Thursday, June 4, 2015

The Greatest Canadian Director

“I really like the film that I made Café de flore.” – Jean-Marc Vallée

The two most important Canadian films are Gilles Carle’s La vie heureuse de Léopold Z and Jean-Marc Vallée’s C.R.A.Z.Y. (and, you could probably add to this list, Matt Johnson’s Operation Avalanche once people get a chance to see it). With these films something changed in the national landscape. They’re poetic leaps in the air, with a total disregard for conventions, and they achieve something that is of the highest order.

Vallée is one of the most unique directors in the country. First off, for his use of music. Similar to Martin Scorsese or Cameron Crowe, Vallée’s soundtracks build character depth and organize the movement of the films. The recent CD release of Wild, with its personal liner notes, is a great example of the attention and care that goes into them. As well, in Café de flore, the main character of the film, who plays a surrogate for the director, is a DJ.

Vallée’s is a post-Spielbergian cinema. The economy of tent-pole blockbusters has created an anxiety within the film industry which has fostered the creation of new filmmaking models. Vallée, who shares many themes with Spielberg (the father-son reconciliation at the end of C.R.A.Z.Y., the humanism of Dallas Buyers Club), then has to make these smaller-scale films, that are centered around universal human dramas and which have a sophisticated directorial style. It’s an approach similar to Steven Soderbergh’s in that they create an alternative filming model, while still attracting A-list stars which guarantees them an audience. There’s even a focus on medicine and health-care which connects both these filmmakers. But what makes Vallée even more essential is the heart and personal drive behind each film. Since Les fleurs magiques, C.R.A.Z.Y, Café de flore and all of the way to his most recent American films he’s been telling the same story. They're all about human imperfection, as comically illustrated in Jean-Marc by Annie St. Pierre, but also that of being a scared child who'se dropped into an unwelcoming world.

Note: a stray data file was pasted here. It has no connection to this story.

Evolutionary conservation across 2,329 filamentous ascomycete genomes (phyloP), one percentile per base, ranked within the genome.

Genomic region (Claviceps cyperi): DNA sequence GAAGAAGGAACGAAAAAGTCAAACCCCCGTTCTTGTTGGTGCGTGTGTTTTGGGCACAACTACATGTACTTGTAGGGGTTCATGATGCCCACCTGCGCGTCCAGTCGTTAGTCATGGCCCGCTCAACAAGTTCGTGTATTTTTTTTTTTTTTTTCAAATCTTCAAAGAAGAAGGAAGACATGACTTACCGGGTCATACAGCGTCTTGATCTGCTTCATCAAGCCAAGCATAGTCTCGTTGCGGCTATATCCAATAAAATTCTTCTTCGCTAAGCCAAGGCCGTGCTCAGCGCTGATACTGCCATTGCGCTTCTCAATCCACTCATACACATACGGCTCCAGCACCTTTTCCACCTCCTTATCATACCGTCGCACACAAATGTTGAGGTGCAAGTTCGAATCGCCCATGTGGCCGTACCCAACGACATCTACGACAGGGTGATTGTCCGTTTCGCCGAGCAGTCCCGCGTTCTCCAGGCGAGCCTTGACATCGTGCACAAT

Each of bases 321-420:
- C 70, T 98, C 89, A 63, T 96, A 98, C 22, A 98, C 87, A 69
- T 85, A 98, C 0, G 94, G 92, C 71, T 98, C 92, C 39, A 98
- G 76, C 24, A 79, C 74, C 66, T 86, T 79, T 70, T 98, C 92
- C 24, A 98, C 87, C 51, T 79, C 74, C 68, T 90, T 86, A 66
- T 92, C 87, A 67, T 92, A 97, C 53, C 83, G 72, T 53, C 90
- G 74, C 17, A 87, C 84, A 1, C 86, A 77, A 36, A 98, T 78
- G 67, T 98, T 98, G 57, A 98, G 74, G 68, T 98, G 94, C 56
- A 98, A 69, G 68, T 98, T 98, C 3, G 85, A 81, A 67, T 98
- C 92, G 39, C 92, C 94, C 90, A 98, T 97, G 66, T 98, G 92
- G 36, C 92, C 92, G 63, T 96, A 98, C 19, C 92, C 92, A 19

In Café de flore, which is his favorite of his films, he tells the same story as in C.R.A.Z.Y. of growing up in Montreal but now without the François Boulay contribution. It’s his most personal and free work. Some of these personal touches include his cameo in the film or the casting of his son Émile as the character's younger self. 

Vallée’s body of work is larger than its different parts. With Demolition, which comes out later this year, the story continues.

No comments: